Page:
Get a Grip: Help available for the coming out process
The Northwest Herald - 9/3/2017
Why, you ask, since being gay is not a mental illness, am I discussing this at all? Because, dear reader, although being gay, lesbian, bi or trans isn't classified as a mental problem, the process of self-acceptance and finding a way in society often creates confusion, depression, anxiety and stress, which are mental health issues. In fact, individuals engaged in sexual identity processes are almost twice as likely to commit suicide as individuals who are heterosexual. Why? For one thing, homosexuals are discriminated against.
The fear of being "different" is realistic. People have been bullied, injured, even killed as a result of being gay. Families sometimes reject homosexual children or try to change them by force. In the past, when a son or daughter "came out," they often were put in mental hospitals and given electroshock "therapy" to "change them back." Thank heavens that no longer is acceptable!
Coming out is a four-stage process that can occur at any age, although it most often occurs in adolescence. In the beginning, the person recognizes he or she is "different." One young woman described it this way: "In junior high, I noticed my friends would get all giggly and weird when a boy came into the room. I didn't understand it. That didn't happen to me, and I thought it was stupid. Later, when I realized it had something to do with being attracted and wanting the boys to be attracted back, I thought something had been left out of me when I was created."
Stage one begins when the individual is attracted to someone of the same sex. They begin to realize their "difference" has to do with sexual attraction. However, they also may believe it is only this particular individual they fancy. At this stage, they are only "out" to themselves and the person they are attracted to.
Stage two begins when the person realizes it is not just one person that arouses their sexual interest, but this is a general orientation. At this point, they may seek out others who also are homosexual and start to dress, act and socialize in such a way as to attract others like themselves. If age-appropriate, they may seek out gay bars, social groups or organizations to explore their dawning identity. They are able to speak freely in these groups, but only may share their self-knowlege with close friends or family members. Or, in some cases, they are appalled by this self-discovery and go into deep denial. This is called ego-dystonic homosexuality and creates mental problems because it results in self-hatred. This hatred may be projected onto other homosexuals. Some seek therapy, but many are in such denial they refuse to discuss the subject.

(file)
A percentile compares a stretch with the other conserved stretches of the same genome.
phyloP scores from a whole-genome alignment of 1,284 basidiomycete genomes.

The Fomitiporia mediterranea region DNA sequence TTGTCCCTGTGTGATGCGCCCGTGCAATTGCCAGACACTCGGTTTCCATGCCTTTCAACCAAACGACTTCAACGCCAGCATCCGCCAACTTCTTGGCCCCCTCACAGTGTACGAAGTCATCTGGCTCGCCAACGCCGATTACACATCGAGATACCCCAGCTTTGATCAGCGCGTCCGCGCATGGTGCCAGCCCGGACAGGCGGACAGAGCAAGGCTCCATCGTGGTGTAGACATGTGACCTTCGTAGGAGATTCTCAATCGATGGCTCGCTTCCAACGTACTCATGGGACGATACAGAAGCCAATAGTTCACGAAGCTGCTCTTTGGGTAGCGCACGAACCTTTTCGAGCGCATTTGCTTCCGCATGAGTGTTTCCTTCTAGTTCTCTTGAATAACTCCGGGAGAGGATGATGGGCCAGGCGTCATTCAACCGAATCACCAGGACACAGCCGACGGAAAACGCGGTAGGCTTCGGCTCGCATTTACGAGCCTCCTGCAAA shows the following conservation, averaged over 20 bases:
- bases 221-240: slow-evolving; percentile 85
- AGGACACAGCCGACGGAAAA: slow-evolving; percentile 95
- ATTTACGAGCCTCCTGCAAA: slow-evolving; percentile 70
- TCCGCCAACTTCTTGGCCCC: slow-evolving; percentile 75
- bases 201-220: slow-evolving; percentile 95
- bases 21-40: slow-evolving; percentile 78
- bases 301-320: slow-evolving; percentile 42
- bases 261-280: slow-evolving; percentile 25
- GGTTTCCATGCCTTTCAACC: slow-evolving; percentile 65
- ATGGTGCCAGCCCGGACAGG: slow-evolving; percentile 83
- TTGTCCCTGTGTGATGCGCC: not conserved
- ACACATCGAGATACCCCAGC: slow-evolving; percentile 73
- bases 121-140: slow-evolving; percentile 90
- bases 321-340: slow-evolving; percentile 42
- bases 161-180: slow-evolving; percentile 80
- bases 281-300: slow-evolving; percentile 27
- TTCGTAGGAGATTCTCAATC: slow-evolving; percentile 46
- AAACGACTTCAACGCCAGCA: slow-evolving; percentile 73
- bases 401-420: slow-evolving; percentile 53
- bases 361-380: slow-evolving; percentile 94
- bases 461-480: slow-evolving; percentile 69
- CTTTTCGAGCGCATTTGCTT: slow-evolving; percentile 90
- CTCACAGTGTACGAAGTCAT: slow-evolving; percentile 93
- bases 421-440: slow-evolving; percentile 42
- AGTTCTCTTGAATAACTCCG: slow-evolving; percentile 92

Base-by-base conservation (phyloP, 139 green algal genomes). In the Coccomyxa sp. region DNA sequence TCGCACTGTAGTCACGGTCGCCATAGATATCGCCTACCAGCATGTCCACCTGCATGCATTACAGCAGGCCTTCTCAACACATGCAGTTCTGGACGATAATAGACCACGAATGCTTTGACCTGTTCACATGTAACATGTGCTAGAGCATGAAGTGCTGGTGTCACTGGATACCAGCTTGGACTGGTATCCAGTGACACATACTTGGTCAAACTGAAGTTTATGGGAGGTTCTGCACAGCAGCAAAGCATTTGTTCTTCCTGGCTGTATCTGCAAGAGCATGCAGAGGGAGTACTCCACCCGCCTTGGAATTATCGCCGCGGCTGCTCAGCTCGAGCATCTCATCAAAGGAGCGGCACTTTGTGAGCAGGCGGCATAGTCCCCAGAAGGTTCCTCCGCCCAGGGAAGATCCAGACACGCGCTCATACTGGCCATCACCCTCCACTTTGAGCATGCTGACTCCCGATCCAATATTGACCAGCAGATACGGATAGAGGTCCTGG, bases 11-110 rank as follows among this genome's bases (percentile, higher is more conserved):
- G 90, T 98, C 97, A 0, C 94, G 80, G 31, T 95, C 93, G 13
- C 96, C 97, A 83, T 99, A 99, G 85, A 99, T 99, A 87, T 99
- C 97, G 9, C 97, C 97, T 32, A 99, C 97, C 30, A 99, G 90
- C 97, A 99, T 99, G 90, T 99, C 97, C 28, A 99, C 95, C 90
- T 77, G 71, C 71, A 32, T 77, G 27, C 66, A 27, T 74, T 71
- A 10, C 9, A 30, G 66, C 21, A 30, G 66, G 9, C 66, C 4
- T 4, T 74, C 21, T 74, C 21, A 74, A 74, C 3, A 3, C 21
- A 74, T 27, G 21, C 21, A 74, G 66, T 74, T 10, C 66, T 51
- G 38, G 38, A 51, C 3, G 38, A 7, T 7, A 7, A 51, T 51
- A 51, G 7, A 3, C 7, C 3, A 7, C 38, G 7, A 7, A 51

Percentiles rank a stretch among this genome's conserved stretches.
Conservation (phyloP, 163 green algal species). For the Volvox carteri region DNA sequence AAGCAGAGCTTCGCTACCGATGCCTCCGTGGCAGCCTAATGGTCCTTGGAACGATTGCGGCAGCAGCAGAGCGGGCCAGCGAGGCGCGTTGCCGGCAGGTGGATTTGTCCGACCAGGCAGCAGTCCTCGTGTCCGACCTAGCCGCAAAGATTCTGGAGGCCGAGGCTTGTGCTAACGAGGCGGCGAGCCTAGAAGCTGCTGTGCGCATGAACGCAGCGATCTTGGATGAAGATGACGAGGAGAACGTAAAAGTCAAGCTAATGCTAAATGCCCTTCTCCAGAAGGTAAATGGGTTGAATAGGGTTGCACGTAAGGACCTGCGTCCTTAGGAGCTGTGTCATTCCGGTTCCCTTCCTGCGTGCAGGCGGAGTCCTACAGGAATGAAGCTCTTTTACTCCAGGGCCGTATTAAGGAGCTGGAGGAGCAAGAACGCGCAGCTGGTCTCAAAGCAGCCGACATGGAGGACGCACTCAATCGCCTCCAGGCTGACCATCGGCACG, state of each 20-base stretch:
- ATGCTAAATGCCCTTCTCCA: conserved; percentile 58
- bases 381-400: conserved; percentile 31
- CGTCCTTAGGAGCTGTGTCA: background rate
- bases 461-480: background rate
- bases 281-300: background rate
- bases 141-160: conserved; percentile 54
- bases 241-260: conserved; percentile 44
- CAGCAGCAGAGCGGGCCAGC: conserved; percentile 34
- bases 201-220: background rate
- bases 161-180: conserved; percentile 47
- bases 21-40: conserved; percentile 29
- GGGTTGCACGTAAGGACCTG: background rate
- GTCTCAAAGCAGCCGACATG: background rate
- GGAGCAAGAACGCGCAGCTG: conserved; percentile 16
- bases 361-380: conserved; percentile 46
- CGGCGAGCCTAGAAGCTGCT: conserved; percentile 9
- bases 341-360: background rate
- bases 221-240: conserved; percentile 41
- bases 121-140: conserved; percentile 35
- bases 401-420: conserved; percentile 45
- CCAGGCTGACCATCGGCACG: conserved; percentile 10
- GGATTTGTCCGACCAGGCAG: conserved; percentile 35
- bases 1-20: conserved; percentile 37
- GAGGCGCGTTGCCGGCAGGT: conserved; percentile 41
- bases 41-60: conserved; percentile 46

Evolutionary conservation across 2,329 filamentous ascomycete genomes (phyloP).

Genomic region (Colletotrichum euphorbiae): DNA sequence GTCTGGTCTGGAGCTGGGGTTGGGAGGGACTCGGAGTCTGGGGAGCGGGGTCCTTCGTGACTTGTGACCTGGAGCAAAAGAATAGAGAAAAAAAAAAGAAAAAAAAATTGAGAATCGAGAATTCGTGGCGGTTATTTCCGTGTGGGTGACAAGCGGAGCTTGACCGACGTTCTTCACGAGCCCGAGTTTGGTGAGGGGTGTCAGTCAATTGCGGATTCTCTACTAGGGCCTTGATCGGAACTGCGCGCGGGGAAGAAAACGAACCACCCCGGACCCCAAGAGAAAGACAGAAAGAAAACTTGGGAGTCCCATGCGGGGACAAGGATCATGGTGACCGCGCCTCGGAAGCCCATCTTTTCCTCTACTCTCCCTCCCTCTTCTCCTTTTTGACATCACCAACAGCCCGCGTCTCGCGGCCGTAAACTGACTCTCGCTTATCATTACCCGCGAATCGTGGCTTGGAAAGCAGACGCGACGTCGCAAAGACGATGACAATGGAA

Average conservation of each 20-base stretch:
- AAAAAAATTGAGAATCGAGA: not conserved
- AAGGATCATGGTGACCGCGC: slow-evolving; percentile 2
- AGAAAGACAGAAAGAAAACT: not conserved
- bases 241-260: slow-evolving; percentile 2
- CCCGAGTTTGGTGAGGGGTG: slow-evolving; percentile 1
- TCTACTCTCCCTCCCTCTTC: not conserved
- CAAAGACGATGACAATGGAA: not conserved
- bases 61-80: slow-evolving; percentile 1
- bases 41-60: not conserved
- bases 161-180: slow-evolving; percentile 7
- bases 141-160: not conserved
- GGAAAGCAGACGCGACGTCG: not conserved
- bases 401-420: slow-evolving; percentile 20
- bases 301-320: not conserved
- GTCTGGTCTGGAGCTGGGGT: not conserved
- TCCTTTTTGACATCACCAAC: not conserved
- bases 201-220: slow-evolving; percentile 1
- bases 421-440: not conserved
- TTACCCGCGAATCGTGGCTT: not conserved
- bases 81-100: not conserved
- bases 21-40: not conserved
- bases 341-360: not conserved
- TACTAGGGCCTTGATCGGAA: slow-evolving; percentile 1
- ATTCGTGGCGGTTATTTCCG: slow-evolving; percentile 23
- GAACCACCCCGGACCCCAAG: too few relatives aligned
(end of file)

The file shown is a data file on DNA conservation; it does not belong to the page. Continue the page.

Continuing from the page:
Stage three begins with acceptance. The individual has established a social group and has begun to come out to straight friends, family members and others, but still remains closeted in some important areas of life, such as work, school, etc. During this stage, problems with acceptance by others may cause breaks in important relationships, grief and anxiety. Many stay in this stage for years. They live two separate lives. They may introduce a partner as a "friend" or "roommate," but seldom as a life partner or spouse, except to their gay friends and the few heterosexuals they feel they can trust.
Stage four occurs when the person has incorporated a gay/lesbian identity. They live comfortably with themselves at work, with their friends, colleagues and even, perhaps, their hairdresser, dentist and dog groomer. At this stage, if anybody else has a problem with who they love, the problem belongs to that individual ? not the homosexual. During this stage, if they require therapy, it usually is for a relationship problem or for any of the same reasons anyone else seeks therapy.
If you are struggling with some of these issues or if you know someone who is, the following resources may help:
McHenry County Pride. A support group for gay and lesbian adults ages 18 and older. Meets weekly from 7:15 to 8:15 p.m. Thursays at Tree of Life Unitarian Universalist Congregation, 5603 Bull Valley Road, McHenry. For information, visit www.mchenrycountypride.com.
PFLAG (Parents and Friend of Lesbians and Gays), McHenry County Chapter. For information, call 630-415-0622.
Gale Harris is a licensed clinical social worker with more than 25 years of experience in the mental health field. She works in private practice with Woodstock Therapist, LLC. Contact her at firstname.lastname@example.org.